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03 June 2016 | Updated 01 January 1970

The latest issue of the UK Energy Efficiency Trends report shows suppliers and consumers particularly concerned that energy prices would rise if the referendum results in a Brexit.

Commercial and industrial consumers expressed concerns that the cost of buying energy saving technologies may also rise and that the potential roll back of EU-led policy initiatives by UK governments could increase uncertainty and undermine the business case for energy efficiency investments.

The report asked energy efficiency suppliers and consumers what Brexit outcome was in the best interests of the energy efficiency sector. Suppliers were overwhelmingly in support of an 'in' vote (79%) with 14% undecided and 7% opting for ‘out'. Consumer respondents were less certain, with 64% 'in', 30% undecided, and just 6% opting for 'out'.

When asked about the potential impacts of a Brexit, 57% of supplier respondents would expect UK energy prices to rise; 42% of consumer respondents also anticipated energy price rises.

Both suppliers and consumers were broadly positive about the impact of EU policy initiatives on the UK's uptake of commercial sector energy efficiency initiatives. On the supply side, respondents agreed that the following EU policies had had a positive impact:

  • Display Energy Certificates (68%)

  • Energy Performance Certificates (68%)

  • Energy Savings Opportunity Scheme (76%)

  • EU Emissions Trading Scheme (61%)

When asked the same question, commercial sector energy efficiency consumers were also generally positive, although slightly less markedly, giving the following responses:

  • Display Energy Certificates (61%)

  • Energy Performance Certificates (67%)

  • Energy Savings Opportunity Scheme (48%)*

  • EU Emissions Trading Scheme (48%)*

  • *NB: Of the remaining 52% in both cases, the majority stated they didn't know if these policy initiatives had increased the uptake of energy efficiency, suggesting a neutral view.

The report showed that uncertainty around Brexit had impacted 60% of supplier respondents' business investment decisions but had no impact on EU-based orders, staff recruitment or sale prices.

Commenting on the findings, Ian Jeffries, Director at EEVS, said: "From this research we see that the UK energy management sector has planted itself firmly in the 'remain' camp on the Brexit debate.

"As well as an expectation that 'leave' would drive up the capital cost of energy saving technologies for consumers and lead to higher energy prices for all, both suppliers and consumers were fearful that the UK government's poor record on energy efficiency would see well-established and popular EU policies that support energy efficiency, such as energy performance certificates in buildings, being scrapped to the detriment of the sector."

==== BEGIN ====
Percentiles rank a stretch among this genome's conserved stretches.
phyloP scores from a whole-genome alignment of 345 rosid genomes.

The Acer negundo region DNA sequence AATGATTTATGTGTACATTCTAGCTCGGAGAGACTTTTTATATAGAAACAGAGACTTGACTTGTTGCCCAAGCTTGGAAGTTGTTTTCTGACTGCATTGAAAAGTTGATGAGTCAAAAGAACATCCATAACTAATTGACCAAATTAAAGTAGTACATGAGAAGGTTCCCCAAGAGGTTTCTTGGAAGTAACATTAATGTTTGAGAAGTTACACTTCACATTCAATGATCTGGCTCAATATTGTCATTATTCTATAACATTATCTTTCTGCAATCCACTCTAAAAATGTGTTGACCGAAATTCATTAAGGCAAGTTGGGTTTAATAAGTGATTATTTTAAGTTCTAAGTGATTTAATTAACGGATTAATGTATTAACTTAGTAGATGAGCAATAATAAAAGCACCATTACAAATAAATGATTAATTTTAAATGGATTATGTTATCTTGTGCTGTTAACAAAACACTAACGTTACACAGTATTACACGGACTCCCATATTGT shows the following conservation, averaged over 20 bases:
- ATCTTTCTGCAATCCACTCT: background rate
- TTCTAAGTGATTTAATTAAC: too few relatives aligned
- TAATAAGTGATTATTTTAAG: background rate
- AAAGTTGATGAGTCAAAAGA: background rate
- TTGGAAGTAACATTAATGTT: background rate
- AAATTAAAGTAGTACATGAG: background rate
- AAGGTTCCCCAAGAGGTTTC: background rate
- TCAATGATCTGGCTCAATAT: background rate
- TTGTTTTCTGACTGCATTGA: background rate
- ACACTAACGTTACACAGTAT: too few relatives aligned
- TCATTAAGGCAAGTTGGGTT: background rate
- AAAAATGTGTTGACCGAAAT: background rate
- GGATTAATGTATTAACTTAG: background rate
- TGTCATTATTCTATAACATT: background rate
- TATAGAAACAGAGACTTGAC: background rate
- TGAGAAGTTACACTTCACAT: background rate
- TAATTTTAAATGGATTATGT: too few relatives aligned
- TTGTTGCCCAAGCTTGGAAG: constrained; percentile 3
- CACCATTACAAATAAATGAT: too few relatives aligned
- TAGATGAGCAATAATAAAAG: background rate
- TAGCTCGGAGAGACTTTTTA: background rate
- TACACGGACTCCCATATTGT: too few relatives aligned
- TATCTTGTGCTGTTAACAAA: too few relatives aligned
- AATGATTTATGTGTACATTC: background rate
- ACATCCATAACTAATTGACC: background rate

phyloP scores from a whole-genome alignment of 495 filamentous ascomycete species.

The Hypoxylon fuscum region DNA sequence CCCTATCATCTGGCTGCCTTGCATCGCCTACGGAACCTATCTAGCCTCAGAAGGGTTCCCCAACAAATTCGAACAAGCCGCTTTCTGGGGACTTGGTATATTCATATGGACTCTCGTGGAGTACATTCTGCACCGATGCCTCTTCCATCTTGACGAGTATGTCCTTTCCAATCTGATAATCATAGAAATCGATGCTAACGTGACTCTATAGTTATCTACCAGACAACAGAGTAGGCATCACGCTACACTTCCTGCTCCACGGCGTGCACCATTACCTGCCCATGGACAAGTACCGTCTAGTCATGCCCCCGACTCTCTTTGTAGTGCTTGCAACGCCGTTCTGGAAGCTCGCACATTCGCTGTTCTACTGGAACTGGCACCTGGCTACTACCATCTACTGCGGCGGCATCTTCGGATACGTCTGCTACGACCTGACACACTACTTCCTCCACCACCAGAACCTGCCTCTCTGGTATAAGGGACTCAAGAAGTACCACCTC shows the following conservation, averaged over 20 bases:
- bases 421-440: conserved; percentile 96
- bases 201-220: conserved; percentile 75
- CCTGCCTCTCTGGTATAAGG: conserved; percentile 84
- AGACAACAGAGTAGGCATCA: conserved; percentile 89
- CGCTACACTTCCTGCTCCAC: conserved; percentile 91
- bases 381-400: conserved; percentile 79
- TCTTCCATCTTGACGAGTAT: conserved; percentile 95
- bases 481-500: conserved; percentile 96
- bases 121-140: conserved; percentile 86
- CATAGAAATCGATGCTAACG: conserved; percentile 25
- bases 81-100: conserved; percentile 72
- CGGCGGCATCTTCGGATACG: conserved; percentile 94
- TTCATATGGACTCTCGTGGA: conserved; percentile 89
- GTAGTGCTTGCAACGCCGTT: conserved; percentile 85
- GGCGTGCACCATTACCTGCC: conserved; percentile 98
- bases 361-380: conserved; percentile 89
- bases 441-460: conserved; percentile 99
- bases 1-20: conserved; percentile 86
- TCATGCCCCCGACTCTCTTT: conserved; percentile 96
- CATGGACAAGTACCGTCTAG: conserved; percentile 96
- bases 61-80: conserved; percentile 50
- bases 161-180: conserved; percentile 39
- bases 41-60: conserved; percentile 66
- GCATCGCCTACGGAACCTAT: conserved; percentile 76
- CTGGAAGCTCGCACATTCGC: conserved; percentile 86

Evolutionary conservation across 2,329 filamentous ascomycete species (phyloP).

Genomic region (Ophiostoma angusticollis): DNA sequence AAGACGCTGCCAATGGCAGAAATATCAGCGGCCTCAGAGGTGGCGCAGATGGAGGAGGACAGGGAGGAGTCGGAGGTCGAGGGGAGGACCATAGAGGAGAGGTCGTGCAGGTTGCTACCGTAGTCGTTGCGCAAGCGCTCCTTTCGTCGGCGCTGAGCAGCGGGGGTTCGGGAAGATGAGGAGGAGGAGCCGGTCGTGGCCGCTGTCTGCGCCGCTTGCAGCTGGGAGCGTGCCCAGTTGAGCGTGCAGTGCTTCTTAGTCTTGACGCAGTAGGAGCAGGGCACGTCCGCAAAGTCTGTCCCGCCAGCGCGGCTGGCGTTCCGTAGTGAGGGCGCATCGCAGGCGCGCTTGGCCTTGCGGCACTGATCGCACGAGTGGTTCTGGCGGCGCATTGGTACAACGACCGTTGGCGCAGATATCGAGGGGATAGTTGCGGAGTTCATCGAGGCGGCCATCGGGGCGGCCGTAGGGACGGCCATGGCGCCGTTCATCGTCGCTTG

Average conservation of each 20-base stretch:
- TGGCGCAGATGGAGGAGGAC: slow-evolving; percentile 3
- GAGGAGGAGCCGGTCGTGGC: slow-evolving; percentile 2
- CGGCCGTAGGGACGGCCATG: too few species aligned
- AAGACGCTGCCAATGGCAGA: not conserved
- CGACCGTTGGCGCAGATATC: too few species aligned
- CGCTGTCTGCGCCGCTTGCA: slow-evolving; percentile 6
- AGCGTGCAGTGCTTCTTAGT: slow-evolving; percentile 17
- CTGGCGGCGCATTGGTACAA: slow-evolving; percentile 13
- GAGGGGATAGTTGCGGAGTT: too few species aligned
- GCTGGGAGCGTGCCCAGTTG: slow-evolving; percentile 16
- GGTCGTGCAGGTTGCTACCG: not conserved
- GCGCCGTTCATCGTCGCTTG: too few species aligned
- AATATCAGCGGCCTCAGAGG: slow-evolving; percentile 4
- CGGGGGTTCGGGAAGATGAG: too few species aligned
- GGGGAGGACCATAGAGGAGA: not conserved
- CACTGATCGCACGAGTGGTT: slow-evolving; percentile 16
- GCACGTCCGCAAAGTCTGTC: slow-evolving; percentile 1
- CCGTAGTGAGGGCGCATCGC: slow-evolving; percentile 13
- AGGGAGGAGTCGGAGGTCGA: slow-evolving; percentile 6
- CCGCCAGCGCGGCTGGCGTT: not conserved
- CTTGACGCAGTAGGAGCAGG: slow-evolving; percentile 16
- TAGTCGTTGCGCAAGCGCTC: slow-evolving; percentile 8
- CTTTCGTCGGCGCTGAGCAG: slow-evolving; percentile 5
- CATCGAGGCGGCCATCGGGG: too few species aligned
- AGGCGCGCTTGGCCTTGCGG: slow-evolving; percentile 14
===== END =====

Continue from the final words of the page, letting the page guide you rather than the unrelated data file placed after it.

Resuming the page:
Michael Rudd, partner specialising in energy management at international law firm Bird & Bird, said: "The EU has played a key role in energy management to date, through setting targets and legislating to improve energy efficiency in buildings and products. It has also provided some certainty in the energy management sector and contributed to investors' confidence; the intangible effect on investor confidence may be the most important consequence of any Brexit.

"Some are concerned that Brexit could lead to the UK government moving away from new law or policy requiring energy management improvements, certainly when faced with criticisms from certain stakeholders regarding the current policy framework.

"Others argue that a Brexit could result in the UK government and industry supporting and possibly requiring further energy efficiency improvements, perhaps as the government pulls further back from subsidising renewable generation.

"We are seeing growing momentum in the market now, regardless of the Brexit referendum; driven in part by the UK's proactive energy consumers and other key stakeholders, but also by commercial requirements and the business impact of (high) energy costs.

"Our view is that the competitiveness of UK industry demands higher energy productivity, whether Britain remains in the EU or not."


FM response

Richard Singleton, Managing Director, Corporate, at Bellrock said: "As a UK based business with international clients, the uncertainty reflected in the report over the potential Brexit is certainly reflected by our own experience. Decision-making is stagnating, and not just for energy efficiency projects, although this is not as true for our healthcare and education sector clients.

"We often experience a similar but more wide-reaching slow down, coming up to a general election, however unlike an election there are ramifications beyond the decision from the referendum. The long term trend for lower capital projects will probably continue therefore, until such a time as there is confidence in the clarity for trade and stability for the economy in general."


The report is delivered by a research partnership between EEVS and Bloomberg New Energy Finance, and is supported by Bird & Bird and Bellrock.

To download the full report Click Here:

Picture: The graph shows conclusively that a vote for leave would see seas rise and a plague of locusts descend on the Scepter'd Isle 

Article written by Robin Snow | Published 03 June 2016


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